This time it's: What's Dan Marino like, and how do you feel about not playing? Last time it was: What's David Woodley like, and how do you feel about not playing? The time before that it was: What's Bob Griese like, and how do you feel about not playing?

Don Strock has been to three Super Bowls with the Miami Dolphins, and all anybody ever really asks him about quarterbacking is, how come other guys on his team do it better? And through it all, regardless of how disappointed he may have been at playing second banana on a meat-and-potatoes team, Strock has talked softly, smiled sweetly, thanked everyone for coming and asked them to please drive home safely. Nobody ever had to tell him to stop feeling sorry for himself, because he never started. When you negotiate for satin sheets it's not a hardship to lie in the bed you've made. "I get paid an awful lot of money to keep my spirits up," he says. The reported salary is $270,000 per. Keeps a person pretty well stocked in tanning oil and Titleists.

If you've watched much pro football this year, you've seen a lot of Strock. He's the tall guy with the baseball cap, the aquamarine windbreaker and the great tan on the Miami sideline talking to Marino during timeouts. He's been a lot of things for Marino and Miami this season: a mentor, an adviser, a coach without portfolio, an insurance policy, a golfing partner. What he hasn't been is a football player; he's worn that baseball cap for so long you couldn't be sure if he'd go in the huddle and call for a sweep right or a suicide squeeze. Strock has thrown six passes in 18 games. Marino has thrown 630, 55 for touchdowns. "If things go the way we're planning, I probably won't play in the Super Bowl," Strock says. "Maybe I'll get to take the last snap for a fall-down; that'll be all right."

He smiles. His eyes are blue. His teeth are white. The thin blades of gray in his hair sparkle. He's playing in the Crosby next week. And his tan is awesome.

How does he like his job?

"It may be the best in the world."

For a long time Strock appeared to be the successor to Griese. Probably for too long, because when Griese finally retired the fashion in quarterbacks had shifted away from fundamentalist drop-backers to entrepreneurial roll-outers; Woodley was hot, Strock was not. By the time Marino came along, it wouldn't have mattered which type of quarterback was in vogue -- nobody who wasn't named Namath or Unitas was going to keep this kid off the field. Marino's not just good, he's a phenom. You don't begrudge a phenom; you'd be a fool.

Had Strock wanted to make a move to the USFL, or gone the play-me-or-trade-me route, he would have done it already. He's not kidding anyone, least of all himself. He's 34 years old, and past the point of indulging, or even inventing, an aching need. He says he wants to play more. Maybe he does. But let's face it: there are plenty of golf courses around Miami, the pay's good and you can't beat the hours. "I've talked to some of my former teammates who've demanded to be traded, and they've told me to remember that the grass isn't always greener on the other side," Strock says to a group of reporters wondering what he thinks of Marino and how he feels about not playing. "We're always going to be in the hunt in Miami; Don Shula has confidence in me; I know his system; my wife and I have been in Miami for 12 years now."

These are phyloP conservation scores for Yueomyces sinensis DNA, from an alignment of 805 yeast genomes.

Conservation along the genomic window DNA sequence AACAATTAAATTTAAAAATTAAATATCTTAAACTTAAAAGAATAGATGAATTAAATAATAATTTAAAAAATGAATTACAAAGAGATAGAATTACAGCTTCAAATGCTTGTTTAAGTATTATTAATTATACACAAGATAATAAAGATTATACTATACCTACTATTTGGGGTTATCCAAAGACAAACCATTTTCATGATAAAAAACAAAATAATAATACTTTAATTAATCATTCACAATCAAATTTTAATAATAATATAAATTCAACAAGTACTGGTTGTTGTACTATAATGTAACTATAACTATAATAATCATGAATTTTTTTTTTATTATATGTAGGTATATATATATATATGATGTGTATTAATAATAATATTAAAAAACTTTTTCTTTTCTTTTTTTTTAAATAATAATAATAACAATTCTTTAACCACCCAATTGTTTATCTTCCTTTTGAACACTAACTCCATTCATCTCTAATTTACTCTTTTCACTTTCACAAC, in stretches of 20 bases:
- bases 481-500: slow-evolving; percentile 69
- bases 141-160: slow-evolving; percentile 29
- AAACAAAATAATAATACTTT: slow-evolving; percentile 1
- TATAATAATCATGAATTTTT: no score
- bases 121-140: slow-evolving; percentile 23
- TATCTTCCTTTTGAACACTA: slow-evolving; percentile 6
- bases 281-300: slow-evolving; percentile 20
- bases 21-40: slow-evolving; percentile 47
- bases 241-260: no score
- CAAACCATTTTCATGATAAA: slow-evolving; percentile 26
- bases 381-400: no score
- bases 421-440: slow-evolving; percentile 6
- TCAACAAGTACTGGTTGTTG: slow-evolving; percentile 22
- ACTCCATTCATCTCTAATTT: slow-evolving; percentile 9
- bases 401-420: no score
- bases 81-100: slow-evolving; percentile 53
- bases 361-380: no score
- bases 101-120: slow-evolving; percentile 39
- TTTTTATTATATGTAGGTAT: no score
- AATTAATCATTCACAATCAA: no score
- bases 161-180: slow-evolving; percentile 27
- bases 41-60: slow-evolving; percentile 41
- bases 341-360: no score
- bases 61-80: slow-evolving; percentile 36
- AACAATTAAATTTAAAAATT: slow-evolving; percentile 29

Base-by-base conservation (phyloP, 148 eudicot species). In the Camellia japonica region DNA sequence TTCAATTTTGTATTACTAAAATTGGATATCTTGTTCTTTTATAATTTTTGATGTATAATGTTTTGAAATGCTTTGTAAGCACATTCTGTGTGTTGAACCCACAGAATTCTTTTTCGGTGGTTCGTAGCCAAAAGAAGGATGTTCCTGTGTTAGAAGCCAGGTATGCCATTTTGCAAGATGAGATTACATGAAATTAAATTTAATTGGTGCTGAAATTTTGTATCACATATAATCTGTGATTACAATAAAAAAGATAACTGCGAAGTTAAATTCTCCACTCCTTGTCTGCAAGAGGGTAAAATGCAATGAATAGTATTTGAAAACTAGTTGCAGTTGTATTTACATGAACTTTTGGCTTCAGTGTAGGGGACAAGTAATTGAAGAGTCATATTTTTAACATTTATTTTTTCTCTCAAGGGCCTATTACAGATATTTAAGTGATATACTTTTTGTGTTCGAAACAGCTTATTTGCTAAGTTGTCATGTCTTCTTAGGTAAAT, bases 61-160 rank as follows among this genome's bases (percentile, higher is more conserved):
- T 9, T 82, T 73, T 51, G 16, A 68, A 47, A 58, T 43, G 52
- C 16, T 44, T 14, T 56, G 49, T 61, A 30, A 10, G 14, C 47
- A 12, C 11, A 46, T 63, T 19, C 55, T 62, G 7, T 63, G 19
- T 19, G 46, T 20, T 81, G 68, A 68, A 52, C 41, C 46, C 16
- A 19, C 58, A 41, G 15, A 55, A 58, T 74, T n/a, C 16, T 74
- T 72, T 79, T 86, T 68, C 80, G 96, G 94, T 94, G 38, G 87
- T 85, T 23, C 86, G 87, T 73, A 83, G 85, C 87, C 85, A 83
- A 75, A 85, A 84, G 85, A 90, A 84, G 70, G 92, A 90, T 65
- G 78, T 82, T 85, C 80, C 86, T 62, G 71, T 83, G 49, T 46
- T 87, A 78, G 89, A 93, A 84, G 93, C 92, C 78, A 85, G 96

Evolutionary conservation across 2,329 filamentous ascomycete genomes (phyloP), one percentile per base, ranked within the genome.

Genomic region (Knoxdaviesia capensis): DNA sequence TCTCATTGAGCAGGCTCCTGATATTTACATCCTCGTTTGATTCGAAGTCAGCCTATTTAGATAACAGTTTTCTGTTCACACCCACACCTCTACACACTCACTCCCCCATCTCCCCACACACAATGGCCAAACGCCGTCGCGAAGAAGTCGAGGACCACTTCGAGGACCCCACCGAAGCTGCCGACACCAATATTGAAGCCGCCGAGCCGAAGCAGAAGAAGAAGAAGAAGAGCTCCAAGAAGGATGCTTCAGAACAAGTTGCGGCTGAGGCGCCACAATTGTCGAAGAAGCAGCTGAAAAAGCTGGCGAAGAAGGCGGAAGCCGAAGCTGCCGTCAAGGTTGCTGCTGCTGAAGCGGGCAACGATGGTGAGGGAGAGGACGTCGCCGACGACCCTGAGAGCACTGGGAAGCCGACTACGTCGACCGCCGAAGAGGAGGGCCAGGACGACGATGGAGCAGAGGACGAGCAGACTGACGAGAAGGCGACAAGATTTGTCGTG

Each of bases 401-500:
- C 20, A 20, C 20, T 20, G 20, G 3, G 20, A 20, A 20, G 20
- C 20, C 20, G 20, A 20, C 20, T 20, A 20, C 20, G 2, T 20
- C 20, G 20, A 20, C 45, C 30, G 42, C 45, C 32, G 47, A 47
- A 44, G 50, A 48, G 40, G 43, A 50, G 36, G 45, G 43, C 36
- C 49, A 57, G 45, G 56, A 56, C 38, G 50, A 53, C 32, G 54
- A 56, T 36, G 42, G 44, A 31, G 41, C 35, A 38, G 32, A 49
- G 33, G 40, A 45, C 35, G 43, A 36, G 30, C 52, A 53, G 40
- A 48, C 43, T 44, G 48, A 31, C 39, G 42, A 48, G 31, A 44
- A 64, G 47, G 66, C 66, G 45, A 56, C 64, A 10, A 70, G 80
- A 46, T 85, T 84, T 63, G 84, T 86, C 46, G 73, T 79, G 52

He looks across the table.

The people looking back at him, do they own houses? Do they have children? Have they learned that dreams don't always come true?

"You get accustomed to something," he says, assuming they'll understand that at 34 it isn't a surrender; it's a negotiated withdrawal.

The question comes up as to what might happen if Marino should go down to an injury during the game -- or get dizzy and have to leave -- what effect might that have on the Dolphins? It's not like Strock is a plumber. His moments have been brief, 20 starts in 11 seasons, but there was at least once when he posted the low score in the clubhouse: in 1982, in the playoffs against the Chargers, Strock came in when the Dolphins were down by 24-0, and threw for 403 yards and four touchdowns in three quarters. The Dolphins lost, 41-38, but Strock's stock soared. He can pass, and everyone knows it. "I am quite confident that if anything were to happen to Marino, Strock would step in and have a real good day," says guard Ed Newman.

But the Dolphins don't even like to consider the possibility of losing Marino, who is their Excalibur. "The heartbreak would be that this guy is so talented and such an important part of our team," says Newman. Says Roy Foster, Newman's offensive linemate: "Danny Boy's our bread and butter. God forbid he should go down. Strock could step in and our ability wouldn't be lost. But, psychologically, it would be a downer."

Strock knows that, too.

It's not so much that he wants or doesn't want to play on Sunday, but that he doesn't want to have to play. Better to stand on the sideline in the cap and the windbreaker, counseling, comforting, cheerleading. This above all is true for a team player: you do whatever it takes to win, even when the best you can do might seem like nothing at all.

What's Dan Marino like?

"He's my teammate and my friend," Strock says easily. "He's a rare talent, and I'm happy to help him all I can. He's easy to help, because he wants to learn."

How do you feel about not playing?

"I'd like to play more, but I can't get Dan to stop throwing touchdown passes," Strock says, laughing at the prescribed moment. "I prepare to play every game. If I play, fine. If I don't, fine. There are 49 guys on the team, and we all helped each other get here."


Can you beat Marino in golf?

"You want the truth?" Strock asks.

With no script to read from, he stands up and puffs out his chest like a blue jay. "I hammer him."